Gravity Studios Installs Rupert Neve Designs 5088 Discrete Analog Mixing Console

Chicago, IL (October 29, 2008) — Doug McBride has installed a brand new
Rupert Neve Designs 5088 discrete analog mixing console at his Gravity
Studios recording and mastering facility located in Chicago’s Wicker Park
neighborhood. The 5088 console, outfitted with 24 tracks of Shadow Mix
moving fader automation, is configured with two Portico 5012 Duo Mic Pre,
eight Portico 5032 Mic Pre/3-Band EQ, twelve Portico 5033 5-Band EQ, two
Portico 5042 "True Tape" Emulator, and two Portico 5043 Dual
Compressor/Limiter modules.

The first session produced on the new 5088 console, which replaced a vintage
Neve 8058, was by multi-Grammy Award-winning Chicago blues legend Buddy Guy
for the upcoming TriStar Pictures feature film, "Cadillac Records," which
chronicles the rise of Chess Records in the 1950s. "It was a lot of fun,"
says McBride, who cut his teeth at Chicago Recording Company before opening
Gravity Studios 15 years ago. "He had worked here on the old console a few
years ago and was really happy with how things went."

Multi-platinum selling band Live worked on the console later that month,
recording a new single and a studio track for the band’s upcoming live album
release.

In addition to allowing Studio A’s control room to be remodeled (Studio B is
a mastering room that also handles overdub and edit sessions), the 5088 was
installed for a number of significant reasons, as McBride explains: "One of
the biggest things for me was that, with our old Neve, we had delightful
sounding but limited EQs. They were broad-stroke EQs and I ended up patching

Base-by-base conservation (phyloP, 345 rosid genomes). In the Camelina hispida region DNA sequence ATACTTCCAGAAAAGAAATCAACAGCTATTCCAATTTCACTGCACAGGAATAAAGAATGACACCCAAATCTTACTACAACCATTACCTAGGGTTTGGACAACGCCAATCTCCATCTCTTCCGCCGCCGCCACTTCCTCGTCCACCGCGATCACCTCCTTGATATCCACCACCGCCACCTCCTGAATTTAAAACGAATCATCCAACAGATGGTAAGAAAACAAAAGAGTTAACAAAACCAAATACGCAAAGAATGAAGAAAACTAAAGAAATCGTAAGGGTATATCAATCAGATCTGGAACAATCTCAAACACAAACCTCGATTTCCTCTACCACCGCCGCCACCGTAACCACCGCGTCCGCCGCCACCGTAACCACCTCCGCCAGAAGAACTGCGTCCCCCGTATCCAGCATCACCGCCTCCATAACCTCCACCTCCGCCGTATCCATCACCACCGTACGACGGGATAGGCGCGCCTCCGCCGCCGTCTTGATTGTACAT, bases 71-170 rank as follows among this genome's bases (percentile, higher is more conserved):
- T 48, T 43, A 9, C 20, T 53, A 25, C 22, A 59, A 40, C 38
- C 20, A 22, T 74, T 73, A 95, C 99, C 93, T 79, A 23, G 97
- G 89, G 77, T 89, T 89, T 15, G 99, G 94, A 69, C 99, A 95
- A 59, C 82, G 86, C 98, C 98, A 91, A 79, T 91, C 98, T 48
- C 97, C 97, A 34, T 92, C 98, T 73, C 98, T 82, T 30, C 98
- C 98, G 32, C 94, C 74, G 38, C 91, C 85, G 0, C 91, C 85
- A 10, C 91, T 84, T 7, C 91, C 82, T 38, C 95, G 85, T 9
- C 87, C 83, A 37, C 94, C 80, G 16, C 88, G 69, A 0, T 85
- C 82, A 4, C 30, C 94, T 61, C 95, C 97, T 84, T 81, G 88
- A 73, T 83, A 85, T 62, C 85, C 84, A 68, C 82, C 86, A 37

in surgical EQs on almost every channel at mixdown. So that was a bit of a
hassle, and in addition I would end up making my critical EQ decisions while
bent down over my rack, out of the sweet spot."

Additionally, he says, "Part of it was economizing in terms of the draw of
electricity and the expense of cooling down a larger console. Part of it was
that we’re now, like a lot of studios, changing the way that we work to
incorporate Pro Tools, so we don’t need as many console channels. I’m
extremely happy with this console. There’s a lot of power that’s right there
in the sweet spot."

Before ordering the 5088 console, he recounts, "I borrowed a pair of Portico
modules, the 5033 5-Band EQ and the 5032 3-Band EQ/Mic Pre, for a couple of
months and compared them to what I had previously. I didn’t feel, with the
‘Silk’ button in, that there was an appreciable difference sonically between
my older Neve and the current Neve in terms of the mic preamp’s tone."

Now, he notes, with so many EQ modules installed in the console, "I no
longer need to patch in the external EQs. I find I’m now able to make all
those crucial decisions from the sweet spot." McBride elaborates, "I spend a
lot of time mastering as well, so I’d gotten accustomed to making those
decisions from the sweet spot. Once you get used to that, it’s hard to go
back to leaning over into the corner of the control room."

It was also part of the plan to improve the ergonomics and the acoustics of
the room. "We’ve already had a lot of compliments on the accuracy of the
room and I think part of that is due to the treatments that we’ve made and
also part of it is due to not having as many reflections off a giant console
like we had previously," he says.

Over the years McBride has worked with a variety of local artists such as
Smashing Pumpkins, Rachael Yamagata, Veruca Salt, and Tub Ring. He has also
mixed tracks for The Walkmen, Oh My God, Northstar and Fall Out Boy.

Owned exclusively by Rupert and Evelyn Neve, Rupert Neve Designs Inc. was
founded on passion, experience and a desire to build products embodying the
highest musical quality. In continuing his legacy as a pioneer in audio
circuit design, Mr. Rupert Neve is currently focusing his talents on
creating innovative analogue solutions to the issues facing the modern
recording engineer.